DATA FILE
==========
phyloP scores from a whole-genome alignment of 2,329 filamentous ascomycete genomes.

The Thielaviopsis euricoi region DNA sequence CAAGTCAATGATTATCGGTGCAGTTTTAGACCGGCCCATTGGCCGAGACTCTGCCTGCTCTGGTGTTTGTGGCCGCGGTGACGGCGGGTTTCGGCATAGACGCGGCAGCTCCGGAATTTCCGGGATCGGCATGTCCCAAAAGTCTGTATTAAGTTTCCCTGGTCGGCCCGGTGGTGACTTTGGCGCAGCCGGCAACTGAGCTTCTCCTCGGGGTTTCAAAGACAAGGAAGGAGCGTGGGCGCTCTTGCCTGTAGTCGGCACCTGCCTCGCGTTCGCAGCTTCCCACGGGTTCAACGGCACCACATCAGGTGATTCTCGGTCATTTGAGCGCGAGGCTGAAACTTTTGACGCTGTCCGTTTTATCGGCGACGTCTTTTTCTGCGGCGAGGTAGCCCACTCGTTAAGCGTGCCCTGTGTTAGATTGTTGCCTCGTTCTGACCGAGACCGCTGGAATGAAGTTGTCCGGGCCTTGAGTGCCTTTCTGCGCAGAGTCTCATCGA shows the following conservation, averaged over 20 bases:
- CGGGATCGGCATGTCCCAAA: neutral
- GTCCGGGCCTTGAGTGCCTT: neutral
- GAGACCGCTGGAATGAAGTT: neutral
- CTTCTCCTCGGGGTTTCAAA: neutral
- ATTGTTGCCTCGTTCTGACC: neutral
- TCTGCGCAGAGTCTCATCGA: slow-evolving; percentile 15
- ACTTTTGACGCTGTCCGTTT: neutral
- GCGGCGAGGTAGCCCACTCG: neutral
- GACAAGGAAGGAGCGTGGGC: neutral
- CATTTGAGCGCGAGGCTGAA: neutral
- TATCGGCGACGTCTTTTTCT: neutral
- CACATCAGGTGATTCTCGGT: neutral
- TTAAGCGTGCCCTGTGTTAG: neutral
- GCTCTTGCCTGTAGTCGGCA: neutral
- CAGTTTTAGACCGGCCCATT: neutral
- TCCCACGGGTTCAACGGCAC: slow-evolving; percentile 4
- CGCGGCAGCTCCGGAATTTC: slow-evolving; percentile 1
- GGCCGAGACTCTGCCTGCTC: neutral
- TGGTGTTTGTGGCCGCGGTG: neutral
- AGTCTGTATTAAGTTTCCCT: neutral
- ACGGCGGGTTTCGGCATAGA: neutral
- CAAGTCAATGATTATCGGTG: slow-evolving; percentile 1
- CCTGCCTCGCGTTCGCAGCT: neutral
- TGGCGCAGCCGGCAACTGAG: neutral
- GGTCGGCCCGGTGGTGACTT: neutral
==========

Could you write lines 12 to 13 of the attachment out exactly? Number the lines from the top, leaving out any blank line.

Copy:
- CATTTGAGCGCGAGGCTGAA: neutral
- TATCGGCGACGTCTTTTTCT: neutral